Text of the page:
Reviewed on 1/6/2022

What Is Rocuronium and How Does It Work?

Rocuronium is a prescription medication used as a neuromuscular blocking agent given before general anesthesia in preparation for surgery. 

  • Rocuronium is available under the following different brand names: Zemuron

What Are Dosages of Rocuronium?

Adult and pediatric dosage

Injectable solution

  • 10mg/mL (5 & 10 mL vials)

Rapid Sequence Intubation

  • 06.1-2 mg/kg IV

Tracheal Intubation

Adult dosage

  • 0.45-0.6 mg/kg IV
  • Maintenance: 0.1-0.2 mg/kg IV repeat as needed or
  • Continuous infusion: 0.01-0.012 mg/kg/min IV

Pediatric dosage

  • Children younger than 3 months of age: Safety and efficacy not established
  • Children 3 months to 14 years of age: 
    • Initial: 0.6 mg/kg IV
    • Maintenance: 0.075-0.125 mg/kg IV or
    • Continuous infusion: 0.012 mcg/kg/min (IV)

Dosage Considerations – Should be Given as Follows: 

  • See "Dosages."

What Are Side Effects Associated with Using Rocuronium?

Common side effects of Rocuronium include:

  • lightheadedness
  • severe headache, 
  • blurred vision, 
  • pounding in the neck or ears, 
  • anxiety, and 
  • confusion

Serious side effects of Rocuronium include:

  • hives, 
  • difficulty breathing, 
  • swelling of the face, lips, tongue, or throat, 
  • ongoing muscle weakness, and
  • loss of movement in any part of the body (especially in adults who are 65 and older)

Rare side effects of Rocuronium include:

  • none 
This is not a complete list of side effects and other serious side effects or health problems may occur as a result of the use of this drug. Call your doctor for medical advice about serious side effects or adverse reactions. You may report side effects or health problems to FDA at 1-800-FDA-1088.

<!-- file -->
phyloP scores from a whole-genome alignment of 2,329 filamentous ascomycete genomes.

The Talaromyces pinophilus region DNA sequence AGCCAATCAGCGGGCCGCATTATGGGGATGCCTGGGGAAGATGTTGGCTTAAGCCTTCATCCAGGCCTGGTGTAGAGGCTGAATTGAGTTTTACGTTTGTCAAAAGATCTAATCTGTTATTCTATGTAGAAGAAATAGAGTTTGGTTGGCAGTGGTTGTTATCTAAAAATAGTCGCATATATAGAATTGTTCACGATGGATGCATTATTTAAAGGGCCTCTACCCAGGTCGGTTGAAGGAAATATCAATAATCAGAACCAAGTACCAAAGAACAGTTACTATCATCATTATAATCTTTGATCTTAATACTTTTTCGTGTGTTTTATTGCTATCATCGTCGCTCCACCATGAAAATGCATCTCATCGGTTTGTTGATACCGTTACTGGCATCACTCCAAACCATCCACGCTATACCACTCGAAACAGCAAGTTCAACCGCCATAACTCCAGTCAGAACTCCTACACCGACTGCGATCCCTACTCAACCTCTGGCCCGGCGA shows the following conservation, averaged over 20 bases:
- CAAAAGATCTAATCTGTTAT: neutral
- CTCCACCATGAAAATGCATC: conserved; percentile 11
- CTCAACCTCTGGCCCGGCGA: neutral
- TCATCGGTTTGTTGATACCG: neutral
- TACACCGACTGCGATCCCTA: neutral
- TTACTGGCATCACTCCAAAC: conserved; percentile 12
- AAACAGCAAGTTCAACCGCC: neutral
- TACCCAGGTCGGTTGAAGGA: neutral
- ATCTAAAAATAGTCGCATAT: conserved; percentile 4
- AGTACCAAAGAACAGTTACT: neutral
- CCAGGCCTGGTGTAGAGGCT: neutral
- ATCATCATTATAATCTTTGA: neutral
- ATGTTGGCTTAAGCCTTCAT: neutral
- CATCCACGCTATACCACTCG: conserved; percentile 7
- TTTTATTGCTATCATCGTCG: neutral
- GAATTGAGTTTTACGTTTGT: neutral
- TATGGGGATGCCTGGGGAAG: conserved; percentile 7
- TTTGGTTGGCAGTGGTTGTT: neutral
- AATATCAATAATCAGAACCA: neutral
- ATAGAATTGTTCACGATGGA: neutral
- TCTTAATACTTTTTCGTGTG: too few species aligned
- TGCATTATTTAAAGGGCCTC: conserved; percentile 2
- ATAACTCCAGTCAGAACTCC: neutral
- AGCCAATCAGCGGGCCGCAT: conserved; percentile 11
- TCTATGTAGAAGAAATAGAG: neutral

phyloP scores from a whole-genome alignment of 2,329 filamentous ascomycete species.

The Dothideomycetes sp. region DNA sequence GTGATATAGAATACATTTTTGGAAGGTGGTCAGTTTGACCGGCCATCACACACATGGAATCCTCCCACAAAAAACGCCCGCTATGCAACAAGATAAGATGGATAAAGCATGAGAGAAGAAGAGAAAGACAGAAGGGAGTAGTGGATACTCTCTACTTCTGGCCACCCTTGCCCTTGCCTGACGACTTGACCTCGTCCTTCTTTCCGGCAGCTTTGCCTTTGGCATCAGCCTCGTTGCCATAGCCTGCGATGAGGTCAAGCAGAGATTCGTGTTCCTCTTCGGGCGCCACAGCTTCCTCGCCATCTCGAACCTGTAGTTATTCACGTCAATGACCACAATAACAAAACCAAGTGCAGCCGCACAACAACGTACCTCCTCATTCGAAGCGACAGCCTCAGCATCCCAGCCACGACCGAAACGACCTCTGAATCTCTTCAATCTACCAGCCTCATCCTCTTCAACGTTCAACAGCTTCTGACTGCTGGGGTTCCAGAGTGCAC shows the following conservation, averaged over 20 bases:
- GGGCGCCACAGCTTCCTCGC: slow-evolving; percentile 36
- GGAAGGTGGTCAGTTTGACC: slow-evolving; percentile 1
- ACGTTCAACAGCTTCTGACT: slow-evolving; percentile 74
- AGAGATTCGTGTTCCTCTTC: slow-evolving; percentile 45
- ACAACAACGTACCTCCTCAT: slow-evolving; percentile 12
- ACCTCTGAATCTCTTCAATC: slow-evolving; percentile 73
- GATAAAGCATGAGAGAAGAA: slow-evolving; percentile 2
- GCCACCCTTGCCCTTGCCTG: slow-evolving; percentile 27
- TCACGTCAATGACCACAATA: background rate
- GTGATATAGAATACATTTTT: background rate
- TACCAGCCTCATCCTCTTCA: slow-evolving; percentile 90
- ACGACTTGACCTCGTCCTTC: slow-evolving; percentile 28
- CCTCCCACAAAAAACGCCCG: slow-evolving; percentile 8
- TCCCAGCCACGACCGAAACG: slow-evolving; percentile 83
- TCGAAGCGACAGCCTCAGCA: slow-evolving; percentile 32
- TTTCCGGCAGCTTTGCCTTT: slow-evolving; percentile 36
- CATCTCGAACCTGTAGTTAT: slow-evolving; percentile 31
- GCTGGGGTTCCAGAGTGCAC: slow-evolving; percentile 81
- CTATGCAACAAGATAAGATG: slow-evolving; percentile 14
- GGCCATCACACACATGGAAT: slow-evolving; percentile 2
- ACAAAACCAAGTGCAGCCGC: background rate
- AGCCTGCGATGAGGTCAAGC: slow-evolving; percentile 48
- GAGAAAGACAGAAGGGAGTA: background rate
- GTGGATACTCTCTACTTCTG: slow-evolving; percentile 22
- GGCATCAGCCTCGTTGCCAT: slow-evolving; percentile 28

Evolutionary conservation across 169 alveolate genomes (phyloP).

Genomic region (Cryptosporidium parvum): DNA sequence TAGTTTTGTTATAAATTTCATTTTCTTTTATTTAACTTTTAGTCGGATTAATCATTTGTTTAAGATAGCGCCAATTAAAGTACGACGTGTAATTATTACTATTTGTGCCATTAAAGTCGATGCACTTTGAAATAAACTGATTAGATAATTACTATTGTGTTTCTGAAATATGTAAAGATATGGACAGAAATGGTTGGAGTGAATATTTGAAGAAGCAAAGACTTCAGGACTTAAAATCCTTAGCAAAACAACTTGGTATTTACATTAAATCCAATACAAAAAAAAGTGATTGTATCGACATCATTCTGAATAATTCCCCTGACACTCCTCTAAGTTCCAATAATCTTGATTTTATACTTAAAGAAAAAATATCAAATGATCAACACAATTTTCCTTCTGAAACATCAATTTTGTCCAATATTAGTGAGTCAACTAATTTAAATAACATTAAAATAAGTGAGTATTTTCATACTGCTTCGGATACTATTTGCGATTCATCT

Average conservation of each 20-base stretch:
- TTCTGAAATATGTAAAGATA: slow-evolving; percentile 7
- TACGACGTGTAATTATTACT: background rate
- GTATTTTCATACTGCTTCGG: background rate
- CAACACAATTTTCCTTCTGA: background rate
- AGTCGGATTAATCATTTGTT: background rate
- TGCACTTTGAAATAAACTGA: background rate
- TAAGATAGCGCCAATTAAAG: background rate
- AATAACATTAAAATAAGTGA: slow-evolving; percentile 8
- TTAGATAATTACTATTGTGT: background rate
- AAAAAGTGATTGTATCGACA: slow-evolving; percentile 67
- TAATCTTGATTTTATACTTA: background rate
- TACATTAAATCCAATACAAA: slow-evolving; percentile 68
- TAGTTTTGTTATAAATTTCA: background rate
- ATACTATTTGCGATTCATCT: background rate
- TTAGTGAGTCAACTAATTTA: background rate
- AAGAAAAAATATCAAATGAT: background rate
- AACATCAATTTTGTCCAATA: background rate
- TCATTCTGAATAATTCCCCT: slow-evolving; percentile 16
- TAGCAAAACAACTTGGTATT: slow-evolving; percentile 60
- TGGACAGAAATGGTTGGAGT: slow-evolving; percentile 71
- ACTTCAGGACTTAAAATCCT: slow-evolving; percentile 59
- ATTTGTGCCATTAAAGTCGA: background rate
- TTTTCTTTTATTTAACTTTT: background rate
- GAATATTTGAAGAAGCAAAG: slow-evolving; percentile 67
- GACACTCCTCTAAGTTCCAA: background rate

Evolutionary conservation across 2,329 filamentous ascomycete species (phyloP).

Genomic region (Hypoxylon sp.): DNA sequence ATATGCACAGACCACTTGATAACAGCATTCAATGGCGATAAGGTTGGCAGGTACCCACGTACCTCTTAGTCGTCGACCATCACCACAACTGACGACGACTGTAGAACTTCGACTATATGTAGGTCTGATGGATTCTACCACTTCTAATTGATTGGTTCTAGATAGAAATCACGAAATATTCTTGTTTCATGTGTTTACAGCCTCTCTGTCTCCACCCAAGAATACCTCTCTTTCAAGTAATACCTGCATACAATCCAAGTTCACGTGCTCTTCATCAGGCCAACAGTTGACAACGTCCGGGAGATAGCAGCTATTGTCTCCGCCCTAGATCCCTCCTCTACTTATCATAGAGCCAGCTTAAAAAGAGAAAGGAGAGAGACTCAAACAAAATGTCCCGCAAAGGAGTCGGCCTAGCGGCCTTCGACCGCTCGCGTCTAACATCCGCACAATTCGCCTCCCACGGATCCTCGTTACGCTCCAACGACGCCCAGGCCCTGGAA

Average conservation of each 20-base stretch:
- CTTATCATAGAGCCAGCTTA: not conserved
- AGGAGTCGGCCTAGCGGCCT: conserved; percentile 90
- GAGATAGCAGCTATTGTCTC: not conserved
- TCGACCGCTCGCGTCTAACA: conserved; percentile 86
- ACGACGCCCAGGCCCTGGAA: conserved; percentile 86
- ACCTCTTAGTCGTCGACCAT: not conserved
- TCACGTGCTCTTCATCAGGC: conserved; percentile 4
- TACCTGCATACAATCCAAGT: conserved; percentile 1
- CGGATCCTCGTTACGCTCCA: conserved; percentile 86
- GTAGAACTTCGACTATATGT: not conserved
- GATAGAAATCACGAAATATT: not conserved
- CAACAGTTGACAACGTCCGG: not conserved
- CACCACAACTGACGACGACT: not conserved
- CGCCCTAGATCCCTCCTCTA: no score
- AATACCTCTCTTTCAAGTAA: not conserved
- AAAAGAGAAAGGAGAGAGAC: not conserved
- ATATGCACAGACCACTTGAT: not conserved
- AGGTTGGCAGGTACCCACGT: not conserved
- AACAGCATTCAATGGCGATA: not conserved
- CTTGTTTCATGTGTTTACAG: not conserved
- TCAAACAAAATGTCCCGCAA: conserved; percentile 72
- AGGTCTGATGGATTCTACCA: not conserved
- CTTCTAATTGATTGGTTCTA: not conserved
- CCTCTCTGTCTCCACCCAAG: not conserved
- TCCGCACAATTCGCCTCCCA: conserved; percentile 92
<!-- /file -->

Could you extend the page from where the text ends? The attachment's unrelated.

Digestive Disorders: Common Misconceptions See Slideshow

What Other Drugs Interact with Rocuronium?

If your medical doctor is using this medicine to treat your pain, your doctor or pharmacist may already be aware of any possible drug interactions and may be monitoring you for them.  Do not start, stop, or change the dosage of any medicine before checking with your doctor, health care provider or pharmacist first.

  • Rocuronium has severe interactions with no other drugs.
  • Rocuronium has serious interactions with at least 29 other drugs.
  • Rocuronium has moderate interactions with at least 111 other drugs.
  • Rocuronium has minor interactions with at least 37 other drugs.

This information does not contain all possible interactions or adverse effects. Visit the RxList Drug Interaction Checker for any drugs interactions. Therefore, before using this product, tell your doctor or pharmacist of all the products you use.  Keep a list of all your medications with you, and share this information with your doctor and pharmacist.  Check with your health care professional or doctor for additional medical advice, or if you have health questions, concerns.

What Are Warnings and Precautions for Rocuronium?


  • Hypersensitivity 
  • Lack of ventilatory support, neuromuscular disease
  • Other neuromuscular blocking agents